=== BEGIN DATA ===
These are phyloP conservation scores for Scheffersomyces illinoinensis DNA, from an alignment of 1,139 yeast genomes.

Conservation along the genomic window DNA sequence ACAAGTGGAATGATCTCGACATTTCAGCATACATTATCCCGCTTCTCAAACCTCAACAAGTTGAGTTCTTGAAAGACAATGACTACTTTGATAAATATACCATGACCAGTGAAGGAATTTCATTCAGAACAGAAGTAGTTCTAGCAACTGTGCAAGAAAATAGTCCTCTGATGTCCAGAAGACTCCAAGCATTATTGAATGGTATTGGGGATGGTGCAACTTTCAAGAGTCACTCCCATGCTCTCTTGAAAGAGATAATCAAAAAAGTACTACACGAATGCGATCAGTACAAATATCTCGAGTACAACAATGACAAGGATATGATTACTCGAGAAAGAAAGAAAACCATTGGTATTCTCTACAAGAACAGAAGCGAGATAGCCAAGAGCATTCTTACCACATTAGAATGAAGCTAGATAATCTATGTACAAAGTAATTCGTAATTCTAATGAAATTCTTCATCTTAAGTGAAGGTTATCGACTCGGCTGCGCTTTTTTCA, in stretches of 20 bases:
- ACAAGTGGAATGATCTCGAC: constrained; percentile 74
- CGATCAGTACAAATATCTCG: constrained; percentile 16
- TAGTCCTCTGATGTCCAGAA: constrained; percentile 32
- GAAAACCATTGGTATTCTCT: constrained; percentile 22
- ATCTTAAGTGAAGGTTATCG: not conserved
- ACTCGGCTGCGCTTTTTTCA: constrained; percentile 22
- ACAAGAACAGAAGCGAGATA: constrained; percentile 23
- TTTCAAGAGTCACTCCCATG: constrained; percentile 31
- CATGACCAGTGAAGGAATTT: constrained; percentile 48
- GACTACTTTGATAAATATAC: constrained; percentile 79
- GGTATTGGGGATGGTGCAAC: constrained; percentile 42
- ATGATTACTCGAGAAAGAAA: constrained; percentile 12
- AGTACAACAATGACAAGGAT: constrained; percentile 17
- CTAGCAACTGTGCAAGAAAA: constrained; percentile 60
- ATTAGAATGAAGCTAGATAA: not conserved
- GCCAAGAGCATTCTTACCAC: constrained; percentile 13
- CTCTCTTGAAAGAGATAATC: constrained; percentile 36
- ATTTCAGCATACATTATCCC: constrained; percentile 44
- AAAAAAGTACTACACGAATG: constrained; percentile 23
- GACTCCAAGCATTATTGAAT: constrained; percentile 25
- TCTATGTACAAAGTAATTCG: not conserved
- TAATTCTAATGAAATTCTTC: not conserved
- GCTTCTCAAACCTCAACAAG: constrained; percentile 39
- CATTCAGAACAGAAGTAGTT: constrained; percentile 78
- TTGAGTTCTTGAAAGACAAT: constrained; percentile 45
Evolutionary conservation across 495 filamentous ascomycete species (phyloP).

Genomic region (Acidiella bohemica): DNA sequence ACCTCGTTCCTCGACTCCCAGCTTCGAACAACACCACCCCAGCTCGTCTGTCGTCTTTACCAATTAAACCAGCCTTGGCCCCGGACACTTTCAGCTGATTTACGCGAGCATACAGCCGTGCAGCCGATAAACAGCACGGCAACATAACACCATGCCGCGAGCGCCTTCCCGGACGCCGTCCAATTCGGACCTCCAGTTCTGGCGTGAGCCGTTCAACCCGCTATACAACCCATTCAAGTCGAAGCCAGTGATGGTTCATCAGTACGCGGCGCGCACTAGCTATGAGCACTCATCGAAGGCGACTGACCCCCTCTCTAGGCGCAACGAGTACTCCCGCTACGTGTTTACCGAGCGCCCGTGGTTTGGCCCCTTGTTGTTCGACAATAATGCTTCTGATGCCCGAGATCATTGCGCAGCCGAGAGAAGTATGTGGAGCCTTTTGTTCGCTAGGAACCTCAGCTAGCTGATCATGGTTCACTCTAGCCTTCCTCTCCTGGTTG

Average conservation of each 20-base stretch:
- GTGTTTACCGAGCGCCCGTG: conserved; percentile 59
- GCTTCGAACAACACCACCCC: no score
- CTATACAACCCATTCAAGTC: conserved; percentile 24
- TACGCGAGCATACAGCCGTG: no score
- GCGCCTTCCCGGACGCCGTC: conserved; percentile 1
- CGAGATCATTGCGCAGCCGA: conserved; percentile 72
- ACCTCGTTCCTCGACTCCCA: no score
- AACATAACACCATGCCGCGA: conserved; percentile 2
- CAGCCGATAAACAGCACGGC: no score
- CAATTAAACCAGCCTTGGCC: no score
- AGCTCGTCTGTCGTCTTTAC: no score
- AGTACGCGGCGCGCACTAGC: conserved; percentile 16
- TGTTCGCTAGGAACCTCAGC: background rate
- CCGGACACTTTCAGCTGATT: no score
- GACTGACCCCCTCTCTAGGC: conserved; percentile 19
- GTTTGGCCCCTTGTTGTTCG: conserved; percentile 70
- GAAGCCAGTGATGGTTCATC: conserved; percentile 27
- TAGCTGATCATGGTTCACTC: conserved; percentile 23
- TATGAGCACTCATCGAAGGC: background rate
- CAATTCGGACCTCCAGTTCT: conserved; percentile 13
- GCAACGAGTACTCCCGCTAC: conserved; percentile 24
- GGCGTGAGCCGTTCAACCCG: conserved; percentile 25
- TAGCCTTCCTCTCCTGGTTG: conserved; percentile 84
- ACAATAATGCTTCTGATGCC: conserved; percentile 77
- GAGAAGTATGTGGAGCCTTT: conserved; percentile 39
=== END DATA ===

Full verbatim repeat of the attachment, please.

These are phyloP conservation scores for Scheffersomyces illinoinensis DNA, from an alignment of 1,139 yeast genomes.

Conservation along the genomic window DNA sequence ACAAGTGGAATGATCTCGACATTTCAGCATACATTATCCCGCTTCTCAAACCTCAACAAGTTGAGTTCTTGAAAGACAATGACTACTTTGATAAATATACCATGACCAGTGAAGGAATTTCATTCAGAACAGAAGTAGTTCTAGCAACTGTGCAAGAAAATAGTCCTCTGATGTCCAGAAGACTCCAAGCATTATTGAATGGTATTGGGGATGGTGCAACTTTCAAGAGTCACTCCCATGCTCTCTTGAAAGAGATAATCAAAAAAGTACTACACGAATGCGATCAGTACAAATATCTCGAGTACAACAATGACAAGGATATGATTACTCGAGAAAGAAAGAAAACCATTGGTATTCTCTACAAGAACAGAAGCGAGATAGCCAAGAGCATTCTTACCACATTAGAATGAAGCTAGATAATCTATGTACAAAGTAATTCGTAATTCTAATGAAATTCTTCATCTTAAGTGAAGGTTATCGACTCGGCTGCGCTTTTTTCA, in stretches of 20 bases:
- ACAAGTGGAATGATCTCGAC: constrained; percentile 74
- CGATCAGTACAAATATCTCG: constrained; percentile 16
- TAGTCCTCTGATGTCCAGAA: constrained; percentile 32
- GAAAACCATTGGTATTCTCT: constrained; percentile 22
- ATCTTAAGTGAAGGTTATCG: not conserved
- ACTCGGCTGCGCTTTTTTCA: constrained; percentile 22
- ACAAGAACAGAAGCGAGATA: constrained; percentile 23
- TTTCAAGAGTCACTCCCATG: constrained; percentile 31
- CATGACCAGTGAAGGAATTT: constrained; percentile 48
- GACTACTTTGATAAATATAC: constrained; percentile 79
- GGTATTGGGGATGGTGCAAC: constrained; percentile 42
- ATGATTACTCGAGAAAGAAA: constrained; percentile 12
- AGTACAACAATGACAAGGAT: constrained; percentile 17
- CTAGCAACTGTGCAAGAAAA: constrained; percentile 60
- ATTAGAATGAAGCTAGATAA: not conserved
- GCCAAGAGCATTCTTACCAC: constrained; percentile 13
- CTCTCTTGAAAGAGATAATC: constrained; percentile 36
- ATTTCAGCATACATTATCCC: constrained; percentile 44
- AAAAAAGTACTACACGAATG: constrained; percentile 23
- GACTCCAAGCATTATTGAAT: constrained; percentile 25
- TCTATGTACAAAGTAATTCG: not conserved
- TAATTCTAATGAAATTCTTC: not conserved
- GCTTCTCAAACCTCAACAAG: constrained; percentile 39
- CATTCAGAACAGAAGTAGTT: constrained; percentile 78
- TTGAGTTCTTGAAAGACAAT: constrained; percentile 45
Evolutionary conservation across 495 filamentous ascomycete species (phyloP).

Genomic region (Acidiella bohemica): DNA sequence ACCTCGTTCCTCGACTCCCAGCTTCGAACAACACCACCCCAGCTCGTCTGTCGTCTTTACCAATTAAACCAGCCTTGGCCCCGGACACTTTCAGCTGATTTACGCGAGCATACAGCCGTGCAGCCGATAAACAGCACGGCAACATAACACCATGCCGCGAGCGCCTTCCCGGACGCCGTCCAATTCGGACCTCCAGTTCTGGCGTGAGCCGTTCAACCCGCTATACAACCCATTCAAGTCGAAGCCAGTGATGGTTCATCAGTACGCGGCGCGCACTAGCTATGAGCACTCATCGAAGGCGACTGACCCCCTCTCTAGGCGCAACGAGTACTCCCGCTACGTGTTTACCGAGCGCCCGTGGTTTGGCCCCTTGTTGTTCGACAATAATGCTTCTGATGCCCGAGATCATTGCGCAGCCGAGAGAAGTATGTGGAGCCTTTTGTTCGCTAGGAACCTCAGCTAGCTGATCATGGTTCACTCTAGCCTTCCTCTCCTGGTTG

Average conservation of each 20-base stretch:
- GTGTTTACCGAGCGCCCGTG: conserved; percentile 59
- GCTTCGAACAACACCACCCC: no score
- CTATACAACCCATTCAAGTC: conserved; percentile 24
- TACGCGAGCATACAGCCGTG: no score
- GCGCCTTCCCGGACGCCGTC: conserved; percentile 1
- CGAGATCATTGCGCAGCCGA: conserved; percentile 72
- ACCTCGTTCCTCGACTCCCA: no score
- AACATAACACCATGCCGCGA: conserved; percentile 2
- CAGCCGATAAACAGCACGGC: no score
- CAATTAAACCAGCCTTGGCC: no score
- AGCTCGTCTGTCGTCTTTAC: no score
- AGTACGCGGCGCGCACTAGC: conserved; percentile 16
- TGTTCGCTAGGAACCTCAGC: background rate
- CCGGACACTTTCAGCTGATT: no score
- GACTGACCCCCTCTCTAGGC: conserved; percentile 19
- GTTTGGCCCCTTGTTGTTCG: conserved; percentile 70
- GAAGCCAGTGATGGTTCATC: conserved; percentile 27
- TAGCTGATCATGGTTCACTC: conserved; percentile 23
- TATGAGCACTCATCGAAGGC: background rate
- CAATTCGGACCTCCAGTTCT: conserved; percentile 13
- GCAACGAGTACTCCCGCTAC: conserved; percentile 24
- GGCGTGAGCCGTTCAACCCG: conserved; percentile 25
- TAGCCTTCCTCTCCTGGTTG: conserved; percentile 84
- ACAATAATGCTTCTGATGCC: conserved; percentile 77
- GAGAAGTATGTGGAGCCTTT: conserved; percentile 39